GARRY RAYNO, InDepthNH.org
The problem with taxes is that most people don’t know how taxes work.
Taxes by their very nature create winners and losers, and usually more losers than winners.
But because the majority of people don’t understand the finer points of taxation, states have an upside-down system for one of their biggest expenditures: public education.
The system benefits those living in wealthy communities, while punishing those living in wealth-poor communities and their children.
Two years ago, the Board of Education Funds hired a prominent national consulting firm to examine state education data and student performance. As a result, it turns out that most people already know. Student performance is better in school districts with wealth than in districts with less wealth.
The group proposed a funding scheme based on a statewide property tax. It provides all school districts and their students with the resources they need to perform at the state average level.
The consultants did not suggest increasing spending on education, but they did suggest changing the way funding is raised.
However, a statewide property tax was a poor sell given Donner’s history of outrage from the town, so board members were reluctant to approve it.
The commission approved changes proposed by consultants to how states determine appropriate education, moving from the current input-based formula to an education outcomes-based formula, which was approved by the current Congress last year. Rejected.
But the 2021-2022 legislators decided to play around with a statewide education property tax that funds a significant portion of state educational aid to school districts.
A statewide property tax, while theoretically a state tax, is raised at the local level. Viewing it as a state tax would make the consultant’s proposal fairer to both students and taxpayers, but people in wealthy communities with property wouldn’t view it as such.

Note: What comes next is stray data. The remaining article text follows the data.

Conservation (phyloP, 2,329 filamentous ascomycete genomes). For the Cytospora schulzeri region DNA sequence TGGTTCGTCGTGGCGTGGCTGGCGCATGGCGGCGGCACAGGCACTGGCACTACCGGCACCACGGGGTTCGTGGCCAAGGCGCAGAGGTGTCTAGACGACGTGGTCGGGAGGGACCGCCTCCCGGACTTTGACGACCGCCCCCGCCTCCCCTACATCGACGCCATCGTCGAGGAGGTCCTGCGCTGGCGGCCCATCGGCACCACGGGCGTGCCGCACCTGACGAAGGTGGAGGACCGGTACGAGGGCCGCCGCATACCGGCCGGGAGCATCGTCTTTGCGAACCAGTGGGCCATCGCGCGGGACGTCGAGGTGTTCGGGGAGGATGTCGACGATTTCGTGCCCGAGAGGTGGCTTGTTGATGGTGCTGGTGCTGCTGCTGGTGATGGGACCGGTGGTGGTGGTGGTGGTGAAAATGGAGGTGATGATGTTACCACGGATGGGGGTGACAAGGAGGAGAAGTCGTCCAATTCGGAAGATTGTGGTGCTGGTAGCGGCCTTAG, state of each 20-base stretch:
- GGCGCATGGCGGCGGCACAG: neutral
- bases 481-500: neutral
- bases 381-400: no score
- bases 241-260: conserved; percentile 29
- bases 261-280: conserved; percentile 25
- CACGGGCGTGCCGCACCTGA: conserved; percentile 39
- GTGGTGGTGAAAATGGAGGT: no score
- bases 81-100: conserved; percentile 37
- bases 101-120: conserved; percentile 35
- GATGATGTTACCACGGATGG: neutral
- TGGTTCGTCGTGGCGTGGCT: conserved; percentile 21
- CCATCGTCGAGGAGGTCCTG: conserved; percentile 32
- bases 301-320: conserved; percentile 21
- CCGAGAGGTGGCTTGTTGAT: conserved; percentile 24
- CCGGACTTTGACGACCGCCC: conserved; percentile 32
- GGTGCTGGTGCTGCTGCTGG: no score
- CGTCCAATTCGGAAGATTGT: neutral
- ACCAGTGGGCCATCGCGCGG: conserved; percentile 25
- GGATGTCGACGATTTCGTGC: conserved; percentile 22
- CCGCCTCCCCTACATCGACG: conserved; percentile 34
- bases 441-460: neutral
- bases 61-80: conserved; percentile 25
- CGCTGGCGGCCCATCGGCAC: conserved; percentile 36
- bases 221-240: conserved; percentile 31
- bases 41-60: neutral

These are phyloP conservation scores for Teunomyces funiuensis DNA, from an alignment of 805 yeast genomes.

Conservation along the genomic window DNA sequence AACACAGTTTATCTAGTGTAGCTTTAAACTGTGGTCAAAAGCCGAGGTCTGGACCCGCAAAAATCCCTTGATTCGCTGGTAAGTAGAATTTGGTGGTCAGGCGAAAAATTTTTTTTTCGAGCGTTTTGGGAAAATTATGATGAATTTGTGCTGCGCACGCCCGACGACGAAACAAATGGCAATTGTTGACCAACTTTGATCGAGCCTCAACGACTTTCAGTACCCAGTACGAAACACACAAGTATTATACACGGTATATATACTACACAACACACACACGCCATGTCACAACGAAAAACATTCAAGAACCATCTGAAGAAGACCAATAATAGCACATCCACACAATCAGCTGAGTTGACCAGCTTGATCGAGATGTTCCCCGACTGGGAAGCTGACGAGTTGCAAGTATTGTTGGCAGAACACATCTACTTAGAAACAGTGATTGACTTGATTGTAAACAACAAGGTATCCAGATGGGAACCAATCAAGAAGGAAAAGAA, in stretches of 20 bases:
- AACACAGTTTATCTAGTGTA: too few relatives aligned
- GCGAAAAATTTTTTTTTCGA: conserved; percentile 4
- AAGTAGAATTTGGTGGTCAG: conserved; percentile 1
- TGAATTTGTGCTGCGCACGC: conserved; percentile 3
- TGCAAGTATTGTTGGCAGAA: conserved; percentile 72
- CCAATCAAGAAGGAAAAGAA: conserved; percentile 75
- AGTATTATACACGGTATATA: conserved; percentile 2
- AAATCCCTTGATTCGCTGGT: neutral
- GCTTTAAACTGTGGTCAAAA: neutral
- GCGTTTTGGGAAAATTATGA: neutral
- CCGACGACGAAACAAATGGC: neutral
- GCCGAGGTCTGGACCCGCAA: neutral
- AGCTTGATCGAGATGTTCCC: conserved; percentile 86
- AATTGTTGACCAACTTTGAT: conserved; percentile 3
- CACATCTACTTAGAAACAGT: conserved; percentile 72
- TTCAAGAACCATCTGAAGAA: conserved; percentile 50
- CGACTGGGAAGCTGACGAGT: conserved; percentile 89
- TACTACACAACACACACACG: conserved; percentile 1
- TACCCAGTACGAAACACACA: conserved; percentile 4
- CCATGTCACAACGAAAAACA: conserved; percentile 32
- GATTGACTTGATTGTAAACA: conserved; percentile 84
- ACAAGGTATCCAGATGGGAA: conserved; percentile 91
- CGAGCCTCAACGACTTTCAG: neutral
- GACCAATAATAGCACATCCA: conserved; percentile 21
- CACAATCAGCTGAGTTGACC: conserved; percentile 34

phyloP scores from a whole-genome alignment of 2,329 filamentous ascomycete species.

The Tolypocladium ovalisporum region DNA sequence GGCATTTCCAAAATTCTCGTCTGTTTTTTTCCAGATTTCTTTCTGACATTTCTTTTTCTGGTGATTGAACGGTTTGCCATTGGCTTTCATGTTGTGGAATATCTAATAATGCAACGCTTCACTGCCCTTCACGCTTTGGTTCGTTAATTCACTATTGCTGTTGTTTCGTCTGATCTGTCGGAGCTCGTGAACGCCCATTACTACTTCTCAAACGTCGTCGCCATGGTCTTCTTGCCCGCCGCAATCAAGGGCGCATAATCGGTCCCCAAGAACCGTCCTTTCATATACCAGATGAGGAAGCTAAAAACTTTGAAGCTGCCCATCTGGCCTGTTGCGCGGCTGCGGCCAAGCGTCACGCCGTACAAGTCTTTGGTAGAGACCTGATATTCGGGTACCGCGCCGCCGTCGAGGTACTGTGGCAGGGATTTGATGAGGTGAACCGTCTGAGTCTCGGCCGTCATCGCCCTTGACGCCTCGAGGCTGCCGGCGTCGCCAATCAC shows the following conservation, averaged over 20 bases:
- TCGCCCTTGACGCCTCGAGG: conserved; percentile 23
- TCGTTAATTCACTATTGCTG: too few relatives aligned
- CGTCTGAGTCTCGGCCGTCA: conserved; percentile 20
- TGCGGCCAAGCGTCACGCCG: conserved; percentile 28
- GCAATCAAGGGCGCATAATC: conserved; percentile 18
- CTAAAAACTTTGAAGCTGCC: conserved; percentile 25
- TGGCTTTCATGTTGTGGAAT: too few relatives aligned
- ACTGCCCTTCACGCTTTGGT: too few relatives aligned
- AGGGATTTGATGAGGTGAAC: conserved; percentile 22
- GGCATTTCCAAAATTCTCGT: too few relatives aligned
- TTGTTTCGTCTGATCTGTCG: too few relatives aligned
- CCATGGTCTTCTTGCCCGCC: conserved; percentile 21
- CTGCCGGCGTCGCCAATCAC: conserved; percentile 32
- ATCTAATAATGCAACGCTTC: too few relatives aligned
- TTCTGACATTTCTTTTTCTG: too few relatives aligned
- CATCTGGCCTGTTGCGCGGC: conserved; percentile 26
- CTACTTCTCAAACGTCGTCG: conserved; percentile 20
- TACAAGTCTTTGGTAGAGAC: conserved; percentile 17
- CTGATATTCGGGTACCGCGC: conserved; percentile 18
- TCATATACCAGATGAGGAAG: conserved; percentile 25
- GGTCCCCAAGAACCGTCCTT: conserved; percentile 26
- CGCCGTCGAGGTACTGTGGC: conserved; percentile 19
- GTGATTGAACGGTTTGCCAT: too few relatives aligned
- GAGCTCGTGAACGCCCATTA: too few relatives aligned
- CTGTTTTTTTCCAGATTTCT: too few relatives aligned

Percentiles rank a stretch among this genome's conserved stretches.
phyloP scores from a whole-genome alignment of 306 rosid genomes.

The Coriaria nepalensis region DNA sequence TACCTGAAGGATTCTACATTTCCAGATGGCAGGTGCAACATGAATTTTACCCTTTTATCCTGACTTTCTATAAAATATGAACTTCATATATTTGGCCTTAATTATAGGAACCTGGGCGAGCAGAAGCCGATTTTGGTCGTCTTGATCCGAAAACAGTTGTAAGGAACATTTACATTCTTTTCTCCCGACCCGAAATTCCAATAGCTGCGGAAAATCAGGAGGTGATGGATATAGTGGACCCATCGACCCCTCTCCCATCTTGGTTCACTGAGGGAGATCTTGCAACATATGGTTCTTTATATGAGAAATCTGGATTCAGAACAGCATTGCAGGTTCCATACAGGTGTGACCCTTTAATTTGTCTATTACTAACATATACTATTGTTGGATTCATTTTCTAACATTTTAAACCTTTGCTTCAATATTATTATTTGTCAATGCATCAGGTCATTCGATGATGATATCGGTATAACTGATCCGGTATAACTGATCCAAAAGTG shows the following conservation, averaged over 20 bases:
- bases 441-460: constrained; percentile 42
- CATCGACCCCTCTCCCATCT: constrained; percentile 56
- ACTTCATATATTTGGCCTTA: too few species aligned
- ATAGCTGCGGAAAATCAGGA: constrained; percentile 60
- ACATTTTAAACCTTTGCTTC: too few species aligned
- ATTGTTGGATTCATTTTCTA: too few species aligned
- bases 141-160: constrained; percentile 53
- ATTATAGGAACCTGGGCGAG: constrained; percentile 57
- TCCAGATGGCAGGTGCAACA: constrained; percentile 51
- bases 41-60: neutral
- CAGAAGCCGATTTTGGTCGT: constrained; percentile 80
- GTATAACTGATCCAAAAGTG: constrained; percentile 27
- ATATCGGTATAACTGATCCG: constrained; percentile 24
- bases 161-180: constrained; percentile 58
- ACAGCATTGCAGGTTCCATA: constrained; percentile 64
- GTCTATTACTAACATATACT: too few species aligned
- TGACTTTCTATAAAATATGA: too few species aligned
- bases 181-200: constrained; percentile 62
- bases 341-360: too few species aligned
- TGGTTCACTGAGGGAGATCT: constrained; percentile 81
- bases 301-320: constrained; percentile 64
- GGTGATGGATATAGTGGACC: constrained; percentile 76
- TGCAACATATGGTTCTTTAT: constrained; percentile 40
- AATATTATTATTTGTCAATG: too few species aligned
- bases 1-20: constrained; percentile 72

As most people know, New Hampshire is at or near the bottom of the 50 states for public education support and the bottom for higher education support.
More than 60% of the money spent on public education comes from local property taxes, and tax rates vary widely. As the state Supreme Court told legislators more than 20 years before him, this is inherently unconstitutional under the state constitution.
Now let’s look at two approaches to tax.
When Democrats had a majority in Congress in 2019-20, they approved $47.5 million in the last biennial budget to provide property tax relief to more property-poor communities in the state, It provided so-called disparity assistance.
The current budget, approved last year by the Republican-controlled Congress, eliminates targeted aid to poor neighborhoods and reduces the state’s current statewide education property tax valuation to $263 million. Replaced by $100 million used.